Citizenfour director Laura Poitras brought as her guest the legendary Norman Lear, 92, who is a huge fan of the Edward Snowden doc and said that he, as "a bleeding-heart liberal," feels that Americans need to see it in order to reclaim some semblance of "sanity." Poitras, who was previously nominated eight years ago for My Country, My Country, told me that her fondest memory of her prior Nominees Luncheon was meeting Martin Scorsese, who was then nominated for The Departed.

Journalists' seats were determined, as always, through a Powerball-like spinning wheel. I ended up next to the lovely Reese Witherspoon, star of Wild, who was excited to be back at the luncheon nine years after her prior nom, for Walk the Line, which ultimately resulted in a win. (While everyone seemed to enjoy the fish plate that was served, Witherspoon and I thought it would be cool if the Academy tried a Southern-style dish one year — "Fried chicken!" she enthused.) But her costar Laura Dern had an even longer gap between noms: it has been 23 years since she was last at one, for Rambling Rose.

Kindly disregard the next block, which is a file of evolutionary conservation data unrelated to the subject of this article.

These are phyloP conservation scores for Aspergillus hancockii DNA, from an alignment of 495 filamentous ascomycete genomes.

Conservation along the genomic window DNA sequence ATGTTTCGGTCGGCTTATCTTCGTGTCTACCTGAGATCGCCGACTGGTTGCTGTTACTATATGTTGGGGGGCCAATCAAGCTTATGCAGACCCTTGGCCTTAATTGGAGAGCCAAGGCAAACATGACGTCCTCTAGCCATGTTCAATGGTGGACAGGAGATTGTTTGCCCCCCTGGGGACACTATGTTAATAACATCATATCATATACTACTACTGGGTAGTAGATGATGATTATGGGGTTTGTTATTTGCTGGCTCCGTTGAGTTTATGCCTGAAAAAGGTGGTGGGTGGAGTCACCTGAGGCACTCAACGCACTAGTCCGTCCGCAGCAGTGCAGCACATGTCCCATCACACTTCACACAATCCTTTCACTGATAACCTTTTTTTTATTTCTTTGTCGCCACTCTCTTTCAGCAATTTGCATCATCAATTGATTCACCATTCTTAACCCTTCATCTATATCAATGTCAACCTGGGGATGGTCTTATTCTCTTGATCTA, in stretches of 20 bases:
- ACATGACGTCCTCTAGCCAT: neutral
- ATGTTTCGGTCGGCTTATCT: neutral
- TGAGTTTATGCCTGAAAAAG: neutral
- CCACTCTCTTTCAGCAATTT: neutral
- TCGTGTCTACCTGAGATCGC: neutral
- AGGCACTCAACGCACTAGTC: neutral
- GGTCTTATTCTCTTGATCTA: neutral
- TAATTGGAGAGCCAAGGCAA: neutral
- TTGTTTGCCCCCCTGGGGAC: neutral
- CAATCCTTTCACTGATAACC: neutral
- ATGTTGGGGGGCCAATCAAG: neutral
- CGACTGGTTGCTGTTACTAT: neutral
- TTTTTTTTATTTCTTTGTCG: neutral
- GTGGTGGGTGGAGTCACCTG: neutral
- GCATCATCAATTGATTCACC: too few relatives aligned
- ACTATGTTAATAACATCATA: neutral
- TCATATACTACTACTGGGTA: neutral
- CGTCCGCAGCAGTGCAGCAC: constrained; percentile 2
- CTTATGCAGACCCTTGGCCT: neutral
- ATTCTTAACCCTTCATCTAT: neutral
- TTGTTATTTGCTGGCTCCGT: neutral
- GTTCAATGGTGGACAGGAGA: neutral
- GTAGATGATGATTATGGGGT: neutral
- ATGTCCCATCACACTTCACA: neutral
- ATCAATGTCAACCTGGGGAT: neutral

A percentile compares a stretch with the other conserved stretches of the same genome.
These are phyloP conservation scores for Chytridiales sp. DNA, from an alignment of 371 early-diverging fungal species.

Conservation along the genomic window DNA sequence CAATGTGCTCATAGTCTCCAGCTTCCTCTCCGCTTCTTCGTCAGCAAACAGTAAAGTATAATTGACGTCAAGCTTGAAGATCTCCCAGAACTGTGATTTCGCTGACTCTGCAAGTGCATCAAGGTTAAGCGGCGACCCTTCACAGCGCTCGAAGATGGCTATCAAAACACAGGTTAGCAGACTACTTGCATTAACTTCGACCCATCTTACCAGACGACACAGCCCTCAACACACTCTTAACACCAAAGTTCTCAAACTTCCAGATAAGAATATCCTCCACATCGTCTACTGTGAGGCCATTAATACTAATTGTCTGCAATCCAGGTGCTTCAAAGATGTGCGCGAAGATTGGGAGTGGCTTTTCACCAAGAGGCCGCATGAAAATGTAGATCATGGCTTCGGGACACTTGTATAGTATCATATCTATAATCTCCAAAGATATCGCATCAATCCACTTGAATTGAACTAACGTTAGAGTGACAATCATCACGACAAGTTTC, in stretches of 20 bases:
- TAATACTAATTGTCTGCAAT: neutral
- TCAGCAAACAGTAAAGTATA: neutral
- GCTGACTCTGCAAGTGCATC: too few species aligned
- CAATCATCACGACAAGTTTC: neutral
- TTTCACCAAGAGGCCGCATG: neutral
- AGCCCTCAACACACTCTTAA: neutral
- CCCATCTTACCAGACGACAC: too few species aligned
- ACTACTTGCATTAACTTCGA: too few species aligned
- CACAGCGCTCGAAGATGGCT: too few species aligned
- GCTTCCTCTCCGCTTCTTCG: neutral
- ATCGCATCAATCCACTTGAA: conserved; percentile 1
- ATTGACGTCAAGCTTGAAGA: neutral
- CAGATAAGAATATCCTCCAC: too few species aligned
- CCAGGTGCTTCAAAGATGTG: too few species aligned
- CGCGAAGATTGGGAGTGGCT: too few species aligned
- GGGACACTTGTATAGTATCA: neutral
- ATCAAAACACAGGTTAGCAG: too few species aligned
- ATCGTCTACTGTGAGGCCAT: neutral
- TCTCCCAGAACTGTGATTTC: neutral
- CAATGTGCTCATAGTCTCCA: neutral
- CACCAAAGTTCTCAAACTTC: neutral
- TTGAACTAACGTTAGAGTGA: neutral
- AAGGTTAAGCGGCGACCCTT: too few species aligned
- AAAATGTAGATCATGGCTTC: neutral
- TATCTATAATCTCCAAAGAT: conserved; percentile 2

The actual business of the event was divvied up between a number of people.

The Academy's popular president Cheryl Boone Isaacs welcomed everyone and touted the Academy Museum of Motion Pictures, which she said is on track to open in 2017. She also acknowledged the presence of Academy CEO Dawn Hudson, Disney chief Bob Iger (who is also the chair of the capital campaign for the Museum), a number of past presidents of the Academy — Gene Allen (1983-1985), Sid Ganis (2005-2009), Arthur Hiller (1993-1997), Richard Kahn (1988-1989), Walter Mirisch (1973-1977), Robert Rehme (1992-1993, 1997-2001) and Hawk Koch (2012-2013) — and members of the Academy's board of governors.

Then Neil Meron and Craig Zadan, who are returning as producers of the Oscars telecast for the third year in a row, thanked this year's Oscars host, Neil Patrick Harris, for flying in to Los Angeles to attend the luncheon, which most hosts have not done in the past. Harris was greeted with enthusiastic applause, blew kisses to the crowd and then, stepping up to the mic a few moments later, said, "Hosting the Oscars has been a dream" for him — and then proceeded to take out a twisty device and try to hypnotize the audience, repeatedly stating, "Everything will be hilarious," before adding, "And awake!"